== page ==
Sashiko means ‘little stab’ or ‘little pierce’, derived from the Japanese verb “sasu,” and describes the stitching action where a number of stitches are taken at once. The needle is dipped or “stabbed” in and out of the fabric, collecting small gathers on the needle which, when pulled through the cloth, create a line of stitches in one go.

A crucial element of sashiko is stitch consistency and, depending on region, this could vary from five to ten stitches per inch. This, of course, requires a steady hand and an immense amount of skill, something that Japanese artisans honed mainly during the winter months.

Old sashiko methods typically combined several layers of fabric to make it stronger, with the best cloth on top although it can be stitched on a single layer of cloth or with quilting or batting in between two layers to make a quilt or throw. The stitches made form a texture as well so there is a three-dimensionality to the fabrics made using the technique as well as its surface beauty.

There are two main types:

Moyozashi, (pattern sashiko) which features repeating geometric shapes made up of straight, curved and zigzag lines, typically drawn using a grid as a guide and definition of scale. The grid dimensions can vary according to the pattern and can be adjusted to change the overall size and scale of the design.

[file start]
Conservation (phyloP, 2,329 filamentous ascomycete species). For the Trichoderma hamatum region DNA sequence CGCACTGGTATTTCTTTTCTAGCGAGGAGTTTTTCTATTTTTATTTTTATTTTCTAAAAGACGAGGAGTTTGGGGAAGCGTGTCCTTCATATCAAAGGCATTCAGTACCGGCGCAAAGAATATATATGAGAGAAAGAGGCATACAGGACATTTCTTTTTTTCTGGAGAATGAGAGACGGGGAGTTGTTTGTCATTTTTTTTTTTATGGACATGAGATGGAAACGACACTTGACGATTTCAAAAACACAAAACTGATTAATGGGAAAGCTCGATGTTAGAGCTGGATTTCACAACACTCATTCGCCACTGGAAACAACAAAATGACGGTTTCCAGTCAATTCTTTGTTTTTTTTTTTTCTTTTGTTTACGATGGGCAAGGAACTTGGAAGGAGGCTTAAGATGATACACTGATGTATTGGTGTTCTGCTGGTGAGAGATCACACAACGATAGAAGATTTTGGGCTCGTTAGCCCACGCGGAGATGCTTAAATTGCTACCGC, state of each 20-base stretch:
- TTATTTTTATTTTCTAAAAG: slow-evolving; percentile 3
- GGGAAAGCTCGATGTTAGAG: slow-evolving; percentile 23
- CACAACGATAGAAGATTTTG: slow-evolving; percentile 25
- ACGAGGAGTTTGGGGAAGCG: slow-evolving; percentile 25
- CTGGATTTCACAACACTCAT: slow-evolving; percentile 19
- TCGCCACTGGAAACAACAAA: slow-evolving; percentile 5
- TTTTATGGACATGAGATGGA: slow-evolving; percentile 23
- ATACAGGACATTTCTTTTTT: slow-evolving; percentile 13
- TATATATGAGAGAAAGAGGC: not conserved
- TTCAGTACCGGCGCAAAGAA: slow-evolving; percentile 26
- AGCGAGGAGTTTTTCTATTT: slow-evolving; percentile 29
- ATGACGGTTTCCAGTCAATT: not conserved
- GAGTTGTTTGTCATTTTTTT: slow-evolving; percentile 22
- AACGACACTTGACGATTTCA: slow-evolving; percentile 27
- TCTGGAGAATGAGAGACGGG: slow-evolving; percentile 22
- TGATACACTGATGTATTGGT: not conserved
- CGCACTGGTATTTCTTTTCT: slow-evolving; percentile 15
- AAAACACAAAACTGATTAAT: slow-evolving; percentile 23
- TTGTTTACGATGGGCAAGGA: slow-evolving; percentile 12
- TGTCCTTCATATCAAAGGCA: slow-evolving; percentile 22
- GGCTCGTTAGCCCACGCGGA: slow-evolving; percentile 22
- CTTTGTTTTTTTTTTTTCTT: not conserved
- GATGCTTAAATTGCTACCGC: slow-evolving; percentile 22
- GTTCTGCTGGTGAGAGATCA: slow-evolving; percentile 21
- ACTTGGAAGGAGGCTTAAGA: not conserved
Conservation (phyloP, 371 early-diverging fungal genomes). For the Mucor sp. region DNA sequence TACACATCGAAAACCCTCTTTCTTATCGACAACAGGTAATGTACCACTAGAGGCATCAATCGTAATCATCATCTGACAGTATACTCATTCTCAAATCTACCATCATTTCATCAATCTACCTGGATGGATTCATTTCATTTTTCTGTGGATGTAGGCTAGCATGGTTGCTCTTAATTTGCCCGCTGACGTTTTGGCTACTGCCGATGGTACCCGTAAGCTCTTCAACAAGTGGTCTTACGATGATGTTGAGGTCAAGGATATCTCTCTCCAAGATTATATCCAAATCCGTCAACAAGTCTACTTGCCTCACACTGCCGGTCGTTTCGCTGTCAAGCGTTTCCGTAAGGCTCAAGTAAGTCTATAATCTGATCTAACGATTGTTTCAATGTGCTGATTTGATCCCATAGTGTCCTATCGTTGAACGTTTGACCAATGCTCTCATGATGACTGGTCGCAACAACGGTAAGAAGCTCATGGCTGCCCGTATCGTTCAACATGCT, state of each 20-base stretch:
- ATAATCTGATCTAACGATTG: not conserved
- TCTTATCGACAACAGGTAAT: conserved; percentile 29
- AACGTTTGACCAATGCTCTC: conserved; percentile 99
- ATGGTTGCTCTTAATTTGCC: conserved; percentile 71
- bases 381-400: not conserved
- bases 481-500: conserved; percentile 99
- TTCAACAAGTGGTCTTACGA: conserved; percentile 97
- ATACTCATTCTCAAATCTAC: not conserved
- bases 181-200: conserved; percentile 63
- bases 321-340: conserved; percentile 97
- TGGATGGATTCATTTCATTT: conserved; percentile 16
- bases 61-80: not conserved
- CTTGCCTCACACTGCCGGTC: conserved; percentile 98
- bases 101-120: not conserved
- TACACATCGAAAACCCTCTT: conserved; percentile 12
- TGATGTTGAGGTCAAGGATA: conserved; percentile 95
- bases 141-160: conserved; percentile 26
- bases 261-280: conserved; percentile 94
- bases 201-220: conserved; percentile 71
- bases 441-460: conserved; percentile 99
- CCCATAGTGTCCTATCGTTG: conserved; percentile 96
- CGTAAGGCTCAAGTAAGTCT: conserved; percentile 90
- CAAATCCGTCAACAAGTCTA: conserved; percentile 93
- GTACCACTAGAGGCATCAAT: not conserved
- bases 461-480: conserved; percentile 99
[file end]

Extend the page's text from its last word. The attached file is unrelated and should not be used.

Jujitsunagi (Linked ten crosses) Myozashi sashiko on indigo dyed linen (from a drawn grid)

Jujitsunagi (Linked ten crosses) Myozashi sashiko on indigo dyed linen (from a drawn grid)

 Shippo tsunagi (Seven treasures) Myozashi sashiko on an indigo dyed cotton hankie (from a template)

Shippo tsunagi (Seven treasures) Myozashi sashiko on an indigo dyed cotton hankie (from a template)

Hitomezashi (one stitch sashiko) which is made up only of a series of horizontal and vertical lines which may or may not touch to form bordered shapes. Curves do not feature in these patterns although diagonals may. The simplest form or rows of running stitch was often used for repairs in garments. NOTE: Unlike Moyozashi patterns threads often intersect and cross each other as part of the design. These designs tend to be more densely stitched than Moyozashi patterns.